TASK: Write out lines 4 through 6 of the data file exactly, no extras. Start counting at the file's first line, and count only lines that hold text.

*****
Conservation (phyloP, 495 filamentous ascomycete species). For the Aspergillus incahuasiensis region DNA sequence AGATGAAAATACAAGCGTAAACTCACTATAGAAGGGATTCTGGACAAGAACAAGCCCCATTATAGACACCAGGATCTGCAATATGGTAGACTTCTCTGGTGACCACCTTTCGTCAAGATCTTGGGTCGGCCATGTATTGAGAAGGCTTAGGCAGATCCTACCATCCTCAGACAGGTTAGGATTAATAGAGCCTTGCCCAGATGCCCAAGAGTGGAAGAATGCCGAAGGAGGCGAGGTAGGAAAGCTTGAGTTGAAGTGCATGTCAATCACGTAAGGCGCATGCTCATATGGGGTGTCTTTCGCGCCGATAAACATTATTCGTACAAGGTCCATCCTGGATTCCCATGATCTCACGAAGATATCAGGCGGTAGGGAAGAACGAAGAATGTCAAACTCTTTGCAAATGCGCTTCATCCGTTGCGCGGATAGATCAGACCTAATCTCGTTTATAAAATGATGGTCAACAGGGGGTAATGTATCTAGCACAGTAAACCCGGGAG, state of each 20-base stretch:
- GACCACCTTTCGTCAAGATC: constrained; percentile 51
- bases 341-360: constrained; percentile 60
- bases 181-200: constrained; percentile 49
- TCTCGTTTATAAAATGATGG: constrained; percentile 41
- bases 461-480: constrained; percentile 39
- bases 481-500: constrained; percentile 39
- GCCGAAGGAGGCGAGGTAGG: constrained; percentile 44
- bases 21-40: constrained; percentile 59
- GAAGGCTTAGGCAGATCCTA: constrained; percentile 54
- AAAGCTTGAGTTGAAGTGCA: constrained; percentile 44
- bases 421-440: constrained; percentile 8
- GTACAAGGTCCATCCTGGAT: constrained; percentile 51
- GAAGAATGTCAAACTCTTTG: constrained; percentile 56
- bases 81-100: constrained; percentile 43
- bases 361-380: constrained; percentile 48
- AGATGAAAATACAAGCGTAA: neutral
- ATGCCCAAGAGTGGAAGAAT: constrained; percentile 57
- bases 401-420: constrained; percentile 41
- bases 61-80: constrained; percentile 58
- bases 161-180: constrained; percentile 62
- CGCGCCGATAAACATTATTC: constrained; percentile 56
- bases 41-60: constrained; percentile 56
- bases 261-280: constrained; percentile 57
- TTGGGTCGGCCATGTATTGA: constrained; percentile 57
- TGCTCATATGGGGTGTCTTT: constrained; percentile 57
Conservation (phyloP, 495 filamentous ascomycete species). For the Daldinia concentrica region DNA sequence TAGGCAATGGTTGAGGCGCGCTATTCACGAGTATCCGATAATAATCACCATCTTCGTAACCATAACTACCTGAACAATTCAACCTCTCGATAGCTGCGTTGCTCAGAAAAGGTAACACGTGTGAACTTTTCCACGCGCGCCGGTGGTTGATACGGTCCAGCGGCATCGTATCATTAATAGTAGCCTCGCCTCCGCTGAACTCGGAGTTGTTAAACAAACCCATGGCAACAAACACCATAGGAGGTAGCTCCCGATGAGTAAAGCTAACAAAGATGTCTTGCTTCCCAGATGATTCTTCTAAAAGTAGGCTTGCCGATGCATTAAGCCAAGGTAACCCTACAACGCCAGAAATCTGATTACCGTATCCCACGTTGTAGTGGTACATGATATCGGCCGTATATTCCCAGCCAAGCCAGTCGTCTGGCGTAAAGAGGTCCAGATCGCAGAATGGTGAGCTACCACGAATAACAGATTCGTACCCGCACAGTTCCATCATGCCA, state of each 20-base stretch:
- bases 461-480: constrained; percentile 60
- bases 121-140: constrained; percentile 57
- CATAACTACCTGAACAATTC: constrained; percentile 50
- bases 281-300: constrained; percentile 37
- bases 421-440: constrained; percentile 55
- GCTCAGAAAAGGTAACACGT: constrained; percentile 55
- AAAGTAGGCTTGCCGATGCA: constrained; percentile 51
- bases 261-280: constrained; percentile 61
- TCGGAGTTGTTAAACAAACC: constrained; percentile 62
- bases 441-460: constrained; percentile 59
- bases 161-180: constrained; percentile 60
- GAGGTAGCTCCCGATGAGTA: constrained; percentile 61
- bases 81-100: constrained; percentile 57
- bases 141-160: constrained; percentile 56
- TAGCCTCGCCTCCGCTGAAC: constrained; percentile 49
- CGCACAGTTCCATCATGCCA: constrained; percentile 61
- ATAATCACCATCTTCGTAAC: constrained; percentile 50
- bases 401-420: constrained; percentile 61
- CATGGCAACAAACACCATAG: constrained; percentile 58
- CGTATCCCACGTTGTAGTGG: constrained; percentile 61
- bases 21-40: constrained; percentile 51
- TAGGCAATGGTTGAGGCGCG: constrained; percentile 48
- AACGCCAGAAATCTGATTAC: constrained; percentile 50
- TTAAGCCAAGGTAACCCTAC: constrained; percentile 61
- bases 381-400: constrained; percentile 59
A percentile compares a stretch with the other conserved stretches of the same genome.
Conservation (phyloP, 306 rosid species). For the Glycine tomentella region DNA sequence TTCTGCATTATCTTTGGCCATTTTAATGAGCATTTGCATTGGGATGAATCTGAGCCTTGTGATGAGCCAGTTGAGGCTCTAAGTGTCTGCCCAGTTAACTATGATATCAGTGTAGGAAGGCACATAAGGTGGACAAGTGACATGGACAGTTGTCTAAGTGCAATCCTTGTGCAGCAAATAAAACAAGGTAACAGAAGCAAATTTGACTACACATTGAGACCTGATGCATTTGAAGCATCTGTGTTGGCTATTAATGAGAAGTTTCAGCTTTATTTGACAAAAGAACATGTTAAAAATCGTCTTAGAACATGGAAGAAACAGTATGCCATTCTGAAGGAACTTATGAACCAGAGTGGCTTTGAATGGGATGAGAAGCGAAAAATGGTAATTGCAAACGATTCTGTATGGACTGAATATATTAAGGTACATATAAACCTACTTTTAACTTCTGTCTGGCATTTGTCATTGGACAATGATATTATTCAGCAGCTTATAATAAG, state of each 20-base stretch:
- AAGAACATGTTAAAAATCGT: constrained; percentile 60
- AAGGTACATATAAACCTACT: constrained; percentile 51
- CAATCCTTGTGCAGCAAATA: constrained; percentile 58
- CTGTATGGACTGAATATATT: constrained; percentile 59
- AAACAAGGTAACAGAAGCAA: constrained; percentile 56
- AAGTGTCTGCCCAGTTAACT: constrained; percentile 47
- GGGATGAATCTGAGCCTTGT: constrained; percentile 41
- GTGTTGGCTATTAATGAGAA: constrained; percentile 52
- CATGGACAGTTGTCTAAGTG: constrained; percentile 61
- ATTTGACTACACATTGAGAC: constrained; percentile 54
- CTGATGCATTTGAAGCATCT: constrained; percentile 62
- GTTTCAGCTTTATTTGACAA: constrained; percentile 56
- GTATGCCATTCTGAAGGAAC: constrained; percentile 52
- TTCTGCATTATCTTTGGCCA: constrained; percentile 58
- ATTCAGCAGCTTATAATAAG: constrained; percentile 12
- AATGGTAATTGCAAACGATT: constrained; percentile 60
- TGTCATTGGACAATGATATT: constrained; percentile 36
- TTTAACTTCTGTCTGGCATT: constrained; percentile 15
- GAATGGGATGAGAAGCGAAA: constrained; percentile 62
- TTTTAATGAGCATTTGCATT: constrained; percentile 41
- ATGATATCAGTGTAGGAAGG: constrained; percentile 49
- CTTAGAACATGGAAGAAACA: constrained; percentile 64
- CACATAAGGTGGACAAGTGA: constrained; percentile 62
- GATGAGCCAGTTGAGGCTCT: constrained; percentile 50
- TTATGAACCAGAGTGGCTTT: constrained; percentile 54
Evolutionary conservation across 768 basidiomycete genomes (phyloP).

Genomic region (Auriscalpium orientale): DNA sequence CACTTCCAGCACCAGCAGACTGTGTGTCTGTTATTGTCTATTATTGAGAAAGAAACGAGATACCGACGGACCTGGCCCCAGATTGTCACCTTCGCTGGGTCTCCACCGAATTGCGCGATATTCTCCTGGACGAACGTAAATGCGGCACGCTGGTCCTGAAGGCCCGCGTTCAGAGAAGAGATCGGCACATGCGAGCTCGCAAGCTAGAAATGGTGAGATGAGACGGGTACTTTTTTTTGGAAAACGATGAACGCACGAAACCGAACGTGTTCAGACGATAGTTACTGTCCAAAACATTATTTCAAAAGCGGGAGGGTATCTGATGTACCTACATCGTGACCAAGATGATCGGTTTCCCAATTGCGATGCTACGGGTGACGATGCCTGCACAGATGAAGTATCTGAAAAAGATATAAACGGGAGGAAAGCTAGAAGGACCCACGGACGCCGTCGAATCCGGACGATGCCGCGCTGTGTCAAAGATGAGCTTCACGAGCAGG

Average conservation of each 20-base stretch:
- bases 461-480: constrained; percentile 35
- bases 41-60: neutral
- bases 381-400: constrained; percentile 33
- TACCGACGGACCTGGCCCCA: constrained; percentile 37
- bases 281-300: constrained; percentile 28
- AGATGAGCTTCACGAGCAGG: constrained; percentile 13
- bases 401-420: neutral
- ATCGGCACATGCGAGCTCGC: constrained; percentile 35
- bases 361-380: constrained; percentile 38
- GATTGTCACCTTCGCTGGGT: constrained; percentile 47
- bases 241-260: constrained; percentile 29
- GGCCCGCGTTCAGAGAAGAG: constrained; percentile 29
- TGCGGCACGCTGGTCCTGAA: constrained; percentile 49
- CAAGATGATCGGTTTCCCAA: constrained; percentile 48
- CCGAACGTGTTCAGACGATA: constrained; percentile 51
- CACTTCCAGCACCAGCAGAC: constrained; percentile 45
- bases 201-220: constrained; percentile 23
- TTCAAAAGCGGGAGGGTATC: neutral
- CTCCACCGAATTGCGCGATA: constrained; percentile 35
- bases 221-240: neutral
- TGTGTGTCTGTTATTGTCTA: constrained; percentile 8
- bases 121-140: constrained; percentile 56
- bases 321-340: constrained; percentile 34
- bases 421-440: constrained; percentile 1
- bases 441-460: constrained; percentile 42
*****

- bases 181-200: constrained; percentile 49
- TCTCGTTTATAAAATGATGG: constrained; percentile 41
- bases 461-480: constrained; percentile 39